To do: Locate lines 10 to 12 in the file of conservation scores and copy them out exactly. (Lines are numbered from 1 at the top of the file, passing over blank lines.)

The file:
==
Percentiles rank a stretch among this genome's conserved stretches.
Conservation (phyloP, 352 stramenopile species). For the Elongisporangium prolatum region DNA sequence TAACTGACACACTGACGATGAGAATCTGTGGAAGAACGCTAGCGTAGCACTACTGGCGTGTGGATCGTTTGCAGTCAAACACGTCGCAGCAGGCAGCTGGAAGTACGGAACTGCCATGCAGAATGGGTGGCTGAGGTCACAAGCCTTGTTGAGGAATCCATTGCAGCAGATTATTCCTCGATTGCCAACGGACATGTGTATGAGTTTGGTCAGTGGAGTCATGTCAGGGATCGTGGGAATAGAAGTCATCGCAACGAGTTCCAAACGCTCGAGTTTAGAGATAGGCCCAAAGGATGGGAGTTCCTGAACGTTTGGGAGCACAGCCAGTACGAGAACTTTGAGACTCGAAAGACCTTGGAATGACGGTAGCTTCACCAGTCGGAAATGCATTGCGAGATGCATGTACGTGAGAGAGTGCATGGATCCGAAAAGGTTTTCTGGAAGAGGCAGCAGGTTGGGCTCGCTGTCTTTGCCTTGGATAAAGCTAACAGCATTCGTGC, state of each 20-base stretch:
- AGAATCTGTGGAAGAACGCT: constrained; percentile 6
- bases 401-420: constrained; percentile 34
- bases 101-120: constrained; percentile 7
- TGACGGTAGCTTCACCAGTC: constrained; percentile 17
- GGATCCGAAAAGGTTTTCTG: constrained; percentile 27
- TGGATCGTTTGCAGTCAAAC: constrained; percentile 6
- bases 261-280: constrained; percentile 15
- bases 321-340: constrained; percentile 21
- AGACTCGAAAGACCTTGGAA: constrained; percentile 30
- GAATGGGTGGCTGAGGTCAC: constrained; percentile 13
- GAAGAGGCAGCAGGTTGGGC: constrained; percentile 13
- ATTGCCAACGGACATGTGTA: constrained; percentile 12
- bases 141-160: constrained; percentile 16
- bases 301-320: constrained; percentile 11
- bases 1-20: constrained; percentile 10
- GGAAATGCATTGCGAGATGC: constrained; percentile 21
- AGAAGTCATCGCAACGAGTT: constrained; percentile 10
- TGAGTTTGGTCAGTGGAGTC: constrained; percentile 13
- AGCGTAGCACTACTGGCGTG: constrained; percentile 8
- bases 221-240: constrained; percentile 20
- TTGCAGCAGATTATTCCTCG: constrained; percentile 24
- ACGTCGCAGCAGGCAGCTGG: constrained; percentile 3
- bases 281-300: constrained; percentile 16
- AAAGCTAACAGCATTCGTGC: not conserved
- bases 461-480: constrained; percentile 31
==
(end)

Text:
- bases 321-340: constrained; percentile 21
- AGACTCGAAAGACCTTGGAA: constrained; percentile 30
- GAATGGGTGGCTGAGGTCAC: constrained; percentile 13